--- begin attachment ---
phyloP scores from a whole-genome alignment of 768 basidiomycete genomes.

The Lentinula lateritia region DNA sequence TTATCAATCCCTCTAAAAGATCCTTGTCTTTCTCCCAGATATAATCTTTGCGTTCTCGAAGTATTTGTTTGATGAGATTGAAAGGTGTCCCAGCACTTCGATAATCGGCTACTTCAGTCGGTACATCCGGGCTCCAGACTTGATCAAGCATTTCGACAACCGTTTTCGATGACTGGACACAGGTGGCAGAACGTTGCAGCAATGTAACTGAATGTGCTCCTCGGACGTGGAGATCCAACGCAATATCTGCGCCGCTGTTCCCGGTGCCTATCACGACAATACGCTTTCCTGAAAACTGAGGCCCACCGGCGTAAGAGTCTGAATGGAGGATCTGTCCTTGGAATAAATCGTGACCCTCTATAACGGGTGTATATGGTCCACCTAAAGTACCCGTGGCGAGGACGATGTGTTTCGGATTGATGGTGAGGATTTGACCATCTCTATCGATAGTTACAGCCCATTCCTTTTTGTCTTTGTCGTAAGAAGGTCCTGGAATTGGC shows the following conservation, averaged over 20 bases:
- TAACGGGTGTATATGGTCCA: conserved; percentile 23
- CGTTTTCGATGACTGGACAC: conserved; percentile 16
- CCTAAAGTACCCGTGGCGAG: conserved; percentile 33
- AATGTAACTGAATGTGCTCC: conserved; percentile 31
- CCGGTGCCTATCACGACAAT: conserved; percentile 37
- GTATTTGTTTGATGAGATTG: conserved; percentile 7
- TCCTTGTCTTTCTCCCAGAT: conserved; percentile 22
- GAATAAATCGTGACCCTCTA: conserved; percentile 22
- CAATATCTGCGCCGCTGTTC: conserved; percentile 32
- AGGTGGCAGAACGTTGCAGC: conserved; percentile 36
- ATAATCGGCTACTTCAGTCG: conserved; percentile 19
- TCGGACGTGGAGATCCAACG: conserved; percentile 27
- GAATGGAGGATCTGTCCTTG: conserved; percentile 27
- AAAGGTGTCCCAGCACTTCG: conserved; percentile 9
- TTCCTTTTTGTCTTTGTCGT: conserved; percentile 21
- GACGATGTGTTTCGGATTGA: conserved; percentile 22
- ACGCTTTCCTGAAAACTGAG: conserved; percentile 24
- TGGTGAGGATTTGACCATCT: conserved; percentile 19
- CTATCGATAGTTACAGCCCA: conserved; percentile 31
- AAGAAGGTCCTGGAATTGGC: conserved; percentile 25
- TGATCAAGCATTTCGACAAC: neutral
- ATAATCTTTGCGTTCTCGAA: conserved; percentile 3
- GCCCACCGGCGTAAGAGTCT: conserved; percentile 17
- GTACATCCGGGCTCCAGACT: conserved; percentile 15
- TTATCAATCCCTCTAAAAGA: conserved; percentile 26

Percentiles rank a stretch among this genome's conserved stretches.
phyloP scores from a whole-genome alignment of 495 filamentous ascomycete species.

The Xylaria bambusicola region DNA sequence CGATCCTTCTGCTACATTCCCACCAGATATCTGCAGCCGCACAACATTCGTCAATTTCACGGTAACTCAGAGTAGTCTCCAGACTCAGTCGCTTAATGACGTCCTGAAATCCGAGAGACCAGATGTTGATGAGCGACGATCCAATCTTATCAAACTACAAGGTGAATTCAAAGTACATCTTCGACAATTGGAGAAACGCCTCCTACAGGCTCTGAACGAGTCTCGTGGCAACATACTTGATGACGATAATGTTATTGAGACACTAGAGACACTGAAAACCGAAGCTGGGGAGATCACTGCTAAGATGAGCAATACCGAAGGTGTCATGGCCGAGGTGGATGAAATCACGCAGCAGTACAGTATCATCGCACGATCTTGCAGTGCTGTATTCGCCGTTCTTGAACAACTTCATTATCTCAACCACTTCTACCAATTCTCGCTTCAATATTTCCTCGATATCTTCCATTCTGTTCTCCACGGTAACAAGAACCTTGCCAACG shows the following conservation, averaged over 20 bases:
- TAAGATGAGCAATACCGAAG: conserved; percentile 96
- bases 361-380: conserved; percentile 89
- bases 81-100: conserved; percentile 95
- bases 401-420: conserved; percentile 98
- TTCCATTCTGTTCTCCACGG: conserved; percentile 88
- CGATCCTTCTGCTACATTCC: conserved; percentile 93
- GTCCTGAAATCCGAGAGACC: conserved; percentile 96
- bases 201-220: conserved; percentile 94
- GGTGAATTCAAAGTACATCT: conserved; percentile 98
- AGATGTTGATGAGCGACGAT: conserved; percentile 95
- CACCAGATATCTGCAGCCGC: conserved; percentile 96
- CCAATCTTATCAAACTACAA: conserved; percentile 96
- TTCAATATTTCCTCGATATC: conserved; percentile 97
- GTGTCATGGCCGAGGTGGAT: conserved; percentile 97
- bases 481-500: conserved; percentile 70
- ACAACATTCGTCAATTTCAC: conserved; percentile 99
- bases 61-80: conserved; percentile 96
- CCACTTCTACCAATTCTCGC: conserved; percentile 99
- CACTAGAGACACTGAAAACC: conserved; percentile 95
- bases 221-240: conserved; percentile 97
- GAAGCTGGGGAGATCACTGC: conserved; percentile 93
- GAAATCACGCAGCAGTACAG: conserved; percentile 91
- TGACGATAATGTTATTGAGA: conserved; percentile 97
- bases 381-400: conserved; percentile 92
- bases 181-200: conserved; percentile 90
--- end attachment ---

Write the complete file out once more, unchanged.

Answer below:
phyloP scores from a whole-genome alignment of 768 basidiomycete genomes.

The Lentinula lateritia region DNA sequence TTATCAATCCCTCTAAAAGATCCTTGTCTTTCTCCCAGATATAATCTTTGCGTTCTCGAAGTATTTGTTTGATGAGATTGAAAGGTGTCCCAGCACTTCGATAATCGGCTACTTCAGTCGGTACATCCGGGCTCCAGACTTGATCAAGCATTTCGACAACCGTTTTCGATGACTGGACACAGGTGGCAGAACGTTGCAGCAATGTAACTGAATGTGCTCCTCGGACGTGGAGATCCAACGCAATATCTGCGCCGCTGTTCCCGGTGCCTATCACGACAATACGCTTTCCTGAAAACTGAGGCCCACCGGCGTAAGAGTCTGAATGGAGGATCTGTCCTTGGAATAAATCGTGACCCTCTATAACGGGTGTATATGGTCCACCTAAAGTACCCGTGGCGAGGACGATGTGTTTCGGATTGATGGTGAGGATTTGACCATCTCTATCGATAGTTACAGCCCATTCCTTTTTGTCTTTGTCGTAAGAAGGTCCTGGAATTGGC shows the following conservation, averaged over 20 bases:
- TAACGGGTGTATATGGTCCA: conserved; percentile 23
- CGTTTTCGATGACTGGACAC: conserved; percentile 16
- CCTAAAGTACCCGTGGCGAG: conserved; percentile 33
- AATGTAACTGAATGTGCTCC: conserved; percentile 31
- CCGGTGCCTATCACGACAAT: conserved; percentile 37
- GTATTTGTTTGATGAGATTG: conserved; percentile 7
- TCCTTGTCTTTCTCCCAGAT: conserved; percentile 22
- GAATAAATCGTGACCCTCTA: conserved; percentile 22
- CAATATCTGCGCCGCTGTTC: conserved; percentile 32
- AGGTGGCAGAACGTTGCAGC: conserved; percentile 36
- ATAATCGGCTACTTCAGTCG: conserved; percentile 19
- TCGGACGTGGAGATCCAACG: conserved; percentile 27
- GAATGGAGGATCTGTCCTTG: conserved; percentile 27
- AAAGGTGTCCCAGCACTTCG: conserved; percentile 9
- TTCCTTTTTGTCTTTGTCGT: conserved; percentile 21
- GACGATGTGTTTCGGATTGA: conserved; percentile 22
- ACGCTTTCCTGAAAACTGAG: conserved; percentile 24
- TGGTGAGGATTTGACCATCT: conserved; percentile 19
- CTATCGATAGTTACAGCCCA: conserved; percentile 31
- AAGAAGGTCCTGGAATTGGC: conserved; percentile 25
- TGATCAAGCATTTCGACAAC: neutral
- ATAATCTTTGCGTTCTCGAA: conserved; percentile 3
- GCCCACCGGCGTAAGAGTCT: conserved; percentile 17
- GTACATCCGGGCTCCAGACT: conserved; percentile 15
- TTATCAATCCCTCTAAAAGA: conserved; percentile 26

Percentiles rank a stretch among this genome's conserved stretches.
phyloP scores from a whole-genome alignment of 495 filamentous ascomycete species.

The Xylaria bambusicola region DNA sequence CGATCCTTCTGCTACATTCCCACCAGATATCTGCAGCCGCACAACATTCGTCAATTTCACGGTAACTCAGAGTAGTCTCCAGACTCAGTCGCTTAATGACGTCCTGAAATCCGAGAGACCAGATGTTGATGAGCGACGATCCAATCTTATCAAACTACAAGGTGAATTCAAAGTACATCTTCGACAATTGGAGAAACGCCTCCTACAGGCTCTGAACGAGTCTCGTGGCAACATACTTGATGACGATAATGTTATTGAGACACTAGAGACACTGAAAACCGAAGCTGGGGAGATCACTGCTAAGATGAGCAATACCGAAGGTGTCATGGCCGAGGTGGATGAAATCACGCAGCAGTACAGTATCATCGCACGATCTTGCAGTGCTGTATTCGCCGTTCTTGAACAACTTCATTATCTCAACCACTTCTACCAATTCTCGCTTCAATATTTCCTCGATATCTTCCATTCTGTTCTCCACGGTAACAAGAACCTTGCCAACG shows the following conservation, averaged over 20 bases:
- TAAGATGAGCAATACCGAAG: conserved; percentile 96
- bases 361-380: conserved; percentile 89
- bases 81-100: conserved; percentile 95
- bases 401-420: conserved; percentile 98
- TTCCATTCTGTTCTCCACGG: conserved; percentile 88
- CGATCCTTCTGCTACATTCC: conserved; percentile 93
- GTCCTGAAATCCGAGAGACC: conserved; percentile 96
- bases 201-220: conserved; percentile 94
- GGTGAATTCAAAGTACATCT: conserved; percentile 98
- AGATGTTGATGAGCGACGAT: conserved; percentile 95
- CACCAGATATCTGCAGCCGC: conserved; percentile 96
- CCAATCTTATCAAACTACAA: conserved; percentile 96
- TTCAATATTTCCTCGATATC: conserved; percentile 97
- GTGTCATGGCCGAGGTGGAT: conserved; percentile 97
- bases 481-500: conserved; percentile 70
- ACAACATTCGTCAATTTCAC: conserved; percentile 99
- bases 61-80: conserved; percentile 96
- CCACTTCTACCAATTCTCGC: conserved; percentile 99
- CACTAGAGACACTGAAAACC: conserved; percentile 95
- bases 221-240: conserved; percentile 97
- GAAGCTGGGGAGATCACTGC: conserved; percentile 93
- GAAATCACGCAGCAGTACAG: conserved; percentile 91
- TGACGATAATGTTATTGAGA: conserved; percentile 97
- bases 381-400: conserved; percentile 92
- bases 181-200: conserved; percentile 90